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Old 03-08-2006, 01:47 AM
Adult Beginner Adult Beginner is offline
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PR83 Fugitive to Permanent?

As a newbie I have read much about avoiding PR83. I just received a tube
(mistake in shipping) of Holbein Rose Madder PR83 and was surprised to see
it rated as "A" with 3 Asteriks. While I haven't found Holbein's rating system
and what it means, I did go to the Holbein website and considered other paints with the same rating. From my basic knowledge, the A and 3 Asteriks means
something much better than questionable. Initially I was thinking that PR83
always meant fugitive, now I'm wondering if the fugitive quality has now been
controlled or if it is being rated a tad too high?

Thanks!
riv'
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Old 03-08-2006, 09:20 PM
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Re: PR83 Fugitive to Permanent?

I'm really not trying to point a finger anywhere so let me try and restate my question more generally. Being new to painting I have read in many sources to
avoid certain pigments that are fugitive. I realize that there are other ingredients used in making paint....Pbkr comes in a tube as several colors I
already know about etc so there has to be something else in there or the ratio
of something changed etc. With respect to a single pigment, often referred to
as fugitive, can that pigment be produced in varying degrees of permanency?
(This is just for info because right now I can use anything and everything to
learn with).

Thanks!
riv'
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Old 03-08-2006, 09:24 PM
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Re: PR83 Fugitive to Permanent?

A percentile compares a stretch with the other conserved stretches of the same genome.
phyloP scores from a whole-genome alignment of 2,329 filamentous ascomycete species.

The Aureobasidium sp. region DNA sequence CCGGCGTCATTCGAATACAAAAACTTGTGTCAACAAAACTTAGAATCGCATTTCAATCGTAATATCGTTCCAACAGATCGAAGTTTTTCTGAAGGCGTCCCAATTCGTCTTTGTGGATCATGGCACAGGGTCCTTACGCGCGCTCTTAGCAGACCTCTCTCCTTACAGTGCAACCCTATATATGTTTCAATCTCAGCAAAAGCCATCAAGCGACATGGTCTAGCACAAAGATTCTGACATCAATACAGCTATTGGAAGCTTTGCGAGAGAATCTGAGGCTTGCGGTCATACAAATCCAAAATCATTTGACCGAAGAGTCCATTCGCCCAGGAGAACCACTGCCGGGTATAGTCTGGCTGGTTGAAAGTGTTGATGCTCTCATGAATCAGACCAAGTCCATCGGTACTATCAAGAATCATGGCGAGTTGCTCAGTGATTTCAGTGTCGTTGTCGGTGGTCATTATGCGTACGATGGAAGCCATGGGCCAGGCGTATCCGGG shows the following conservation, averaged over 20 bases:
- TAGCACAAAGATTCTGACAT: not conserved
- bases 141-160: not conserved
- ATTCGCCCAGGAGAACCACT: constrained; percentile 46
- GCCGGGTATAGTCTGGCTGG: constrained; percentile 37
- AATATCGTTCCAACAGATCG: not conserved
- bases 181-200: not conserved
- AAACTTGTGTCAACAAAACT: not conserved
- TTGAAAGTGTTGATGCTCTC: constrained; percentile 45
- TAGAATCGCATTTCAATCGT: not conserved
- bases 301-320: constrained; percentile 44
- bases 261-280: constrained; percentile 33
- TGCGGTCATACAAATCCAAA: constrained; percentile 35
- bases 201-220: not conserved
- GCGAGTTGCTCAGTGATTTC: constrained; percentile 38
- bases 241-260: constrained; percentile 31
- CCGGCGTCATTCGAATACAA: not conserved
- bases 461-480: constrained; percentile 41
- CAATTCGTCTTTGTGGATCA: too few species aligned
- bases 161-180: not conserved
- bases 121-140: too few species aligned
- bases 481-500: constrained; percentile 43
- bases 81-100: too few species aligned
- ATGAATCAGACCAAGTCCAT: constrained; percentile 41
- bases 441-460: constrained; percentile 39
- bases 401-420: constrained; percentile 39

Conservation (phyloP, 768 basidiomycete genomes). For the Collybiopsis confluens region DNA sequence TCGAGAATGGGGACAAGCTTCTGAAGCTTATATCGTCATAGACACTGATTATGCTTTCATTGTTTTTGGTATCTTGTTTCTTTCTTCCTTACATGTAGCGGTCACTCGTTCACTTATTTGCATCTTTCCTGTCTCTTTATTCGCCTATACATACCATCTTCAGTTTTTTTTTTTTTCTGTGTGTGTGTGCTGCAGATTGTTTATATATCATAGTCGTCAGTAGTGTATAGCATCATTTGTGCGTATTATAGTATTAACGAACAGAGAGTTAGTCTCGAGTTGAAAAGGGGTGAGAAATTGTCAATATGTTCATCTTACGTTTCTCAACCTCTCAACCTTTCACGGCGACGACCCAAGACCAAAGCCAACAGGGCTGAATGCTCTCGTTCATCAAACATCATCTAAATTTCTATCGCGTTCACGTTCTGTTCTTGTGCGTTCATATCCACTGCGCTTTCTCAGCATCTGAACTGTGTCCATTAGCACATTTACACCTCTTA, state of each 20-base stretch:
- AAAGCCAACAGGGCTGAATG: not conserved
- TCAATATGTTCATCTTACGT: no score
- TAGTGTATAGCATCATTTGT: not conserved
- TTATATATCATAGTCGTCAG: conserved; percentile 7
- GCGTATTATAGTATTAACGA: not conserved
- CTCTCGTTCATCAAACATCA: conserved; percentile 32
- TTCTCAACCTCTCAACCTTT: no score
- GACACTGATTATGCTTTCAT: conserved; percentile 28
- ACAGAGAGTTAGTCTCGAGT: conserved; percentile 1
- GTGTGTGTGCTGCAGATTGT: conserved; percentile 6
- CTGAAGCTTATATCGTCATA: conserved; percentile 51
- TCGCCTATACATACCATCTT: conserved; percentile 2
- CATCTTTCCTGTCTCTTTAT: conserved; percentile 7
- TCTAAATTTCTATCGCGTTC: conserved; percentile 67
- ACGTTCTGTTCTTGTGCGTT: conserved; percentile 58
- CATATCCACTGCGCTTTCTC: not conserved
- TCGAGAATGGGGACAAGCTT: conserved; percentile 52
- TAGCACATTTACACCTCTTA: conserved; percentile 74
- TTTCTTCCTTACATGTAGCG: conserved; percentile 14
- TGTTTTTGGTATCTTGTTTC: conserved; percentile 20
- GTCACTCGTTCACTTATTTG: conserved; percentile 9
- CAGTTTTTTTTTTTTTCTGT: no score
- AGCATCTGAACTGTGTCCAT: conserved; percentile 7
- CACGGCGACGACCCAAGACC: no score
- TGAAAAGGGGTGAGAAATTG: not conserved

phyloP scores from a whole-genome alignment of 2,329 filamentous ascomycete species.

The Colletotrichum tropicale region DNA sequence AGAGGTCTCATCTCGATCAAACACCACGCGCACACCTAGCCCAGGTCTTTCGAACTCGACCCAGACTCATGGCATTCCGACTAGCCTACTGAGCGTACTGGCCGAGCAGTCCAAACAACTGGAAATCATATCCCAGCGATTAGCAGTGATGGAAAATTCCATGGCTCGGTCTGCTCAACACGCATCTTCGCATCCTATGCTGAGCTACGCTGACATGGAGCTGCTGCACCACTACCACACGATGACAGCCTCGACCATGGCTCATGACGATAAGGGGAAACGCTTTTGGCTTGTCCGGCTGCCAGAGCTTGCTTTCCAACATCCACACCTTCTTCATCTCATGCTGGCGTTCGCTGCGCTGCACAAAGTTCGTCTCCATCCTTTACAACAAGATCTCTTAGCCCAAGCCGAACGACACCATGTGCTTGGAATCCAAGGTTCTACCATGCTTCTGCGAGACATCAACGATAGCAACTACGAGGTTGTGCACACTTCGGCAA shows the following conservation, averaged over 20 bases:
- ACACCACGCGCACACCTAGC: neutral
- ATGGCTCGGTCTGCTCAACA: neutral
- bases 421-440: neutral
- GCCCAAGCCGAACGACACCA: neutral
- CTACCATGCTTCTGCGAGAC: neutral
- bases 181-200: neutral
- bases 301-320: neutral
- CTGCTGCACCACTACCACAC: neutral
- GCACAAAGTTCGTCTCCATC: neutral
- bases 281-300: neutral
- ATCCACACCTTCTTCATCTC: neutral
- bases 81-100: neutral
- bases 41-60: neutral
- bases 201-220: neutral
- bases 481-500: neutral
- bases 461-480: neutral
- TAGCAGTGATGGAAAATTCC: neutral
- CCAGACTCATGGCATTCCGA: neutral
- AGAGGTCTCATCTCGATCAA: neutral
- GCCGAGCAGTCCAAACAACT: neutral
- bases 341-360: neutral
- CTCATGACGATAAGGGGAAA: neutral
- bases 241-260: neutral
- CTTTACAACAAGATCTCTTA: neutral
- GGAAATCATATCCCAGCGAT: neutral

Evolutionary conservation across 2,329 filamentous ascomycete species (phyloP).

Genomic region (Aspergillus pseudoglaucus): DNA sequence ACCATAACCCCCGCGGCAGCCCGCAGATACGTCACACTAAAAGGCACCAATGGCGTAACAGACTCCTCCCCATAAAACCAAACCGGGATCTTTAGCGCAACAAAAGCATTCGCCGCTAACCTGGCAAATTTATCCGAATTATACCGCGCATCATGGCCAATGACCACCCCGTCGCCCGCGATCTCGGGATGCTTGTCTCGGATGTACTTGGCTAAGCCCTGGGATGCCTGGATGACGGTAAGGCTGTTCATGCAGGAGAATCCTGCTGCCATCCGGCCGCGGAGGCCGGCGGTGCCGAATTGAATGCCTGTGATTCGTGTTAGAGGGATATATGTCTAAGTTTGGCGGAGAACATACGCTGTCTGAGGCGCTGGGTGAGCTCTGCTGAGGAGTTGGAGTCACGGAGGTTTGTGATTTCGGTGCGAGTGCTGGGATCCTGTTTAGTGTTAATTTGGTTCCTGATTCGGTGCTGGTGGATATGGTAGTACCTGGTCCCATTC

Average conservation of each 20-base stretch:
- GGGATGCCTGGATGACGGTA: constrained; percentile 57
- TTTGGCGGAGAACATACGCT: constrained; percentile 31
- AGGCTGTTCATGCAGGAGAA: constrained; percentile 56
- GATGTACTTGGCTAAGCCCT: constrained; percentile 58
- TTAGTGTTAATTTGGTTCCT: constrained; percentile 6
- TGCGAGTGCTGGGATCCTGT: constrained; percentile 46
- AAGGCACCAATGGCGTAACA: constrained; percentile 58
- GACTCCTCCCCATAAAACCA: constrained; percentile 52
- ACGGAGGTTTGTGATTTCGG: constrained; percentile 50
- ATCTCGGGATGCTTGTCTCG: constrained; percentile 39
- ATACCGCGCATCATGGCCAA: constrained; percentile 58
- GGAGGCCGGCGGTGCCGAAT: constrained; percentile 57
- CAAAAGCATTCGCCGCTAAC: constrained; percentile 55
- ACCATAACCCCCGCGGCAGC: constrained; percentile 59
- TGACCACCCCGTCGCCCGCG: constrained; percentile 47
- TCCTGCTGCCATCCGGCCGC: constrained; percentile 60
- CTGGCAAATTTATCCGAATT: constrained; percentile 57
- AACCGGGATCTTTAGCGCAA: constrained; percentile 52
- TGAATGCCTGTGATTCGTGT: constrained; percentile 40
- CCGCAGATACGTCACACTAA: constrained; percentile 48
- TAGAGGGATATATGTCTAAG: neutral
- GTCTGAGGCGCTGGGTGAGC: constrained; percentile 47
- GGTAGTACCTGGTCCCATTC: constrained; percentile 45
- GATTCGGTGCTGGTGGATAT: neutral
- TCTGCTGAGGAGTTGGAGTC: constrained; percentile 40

While it is true that different brands can somehow make fairly stable colors fugitive, I do not believe anyone has discovered a magic formula to make the fugitive pigments stable (or "lightfast"). Rose madder IS fugitive, and to be avoided, sadly.
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Old 03-08-2006, 10:11 PM
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Re: PR83 Fugitive to Permanent?

I would like to know what you find out about this. I've been doing all kinds of searches on PR83 and what everyone uses for substitutes. I've tried the Gamblin alizarin permanent, it's made up of PV19, PR149 & PB29 but I don't care for it as well. I also have W&N Perm. Rose PV19 and it's a lot brighter. I'm thinking of trying perylene maroon PR179.
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Old 03-09-2006, 09:43 AM
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Re: PR83 Fugitive to Permanent?

Perylene maroon is what the handprint author Bruce MacEvoy used to recommend to replace one use of alizarin crimson. If I recall correctly, he recommended either PV19 for the colorful, long-valued aspect; or PR 179 for the dull (as in flesh-tones) aspect, or to mix with PG 7 for black. Iow, replace it with two alternatives. But then he wasn't entirely happy with the result of his last lightfastness tests of the PR 179 -- apparently it's okay, but not the very best.

Edit: Figured I might as well give you the actual text.
Quote:
Originally Posted by http://handprint.com/HP/WCL/waterfs.html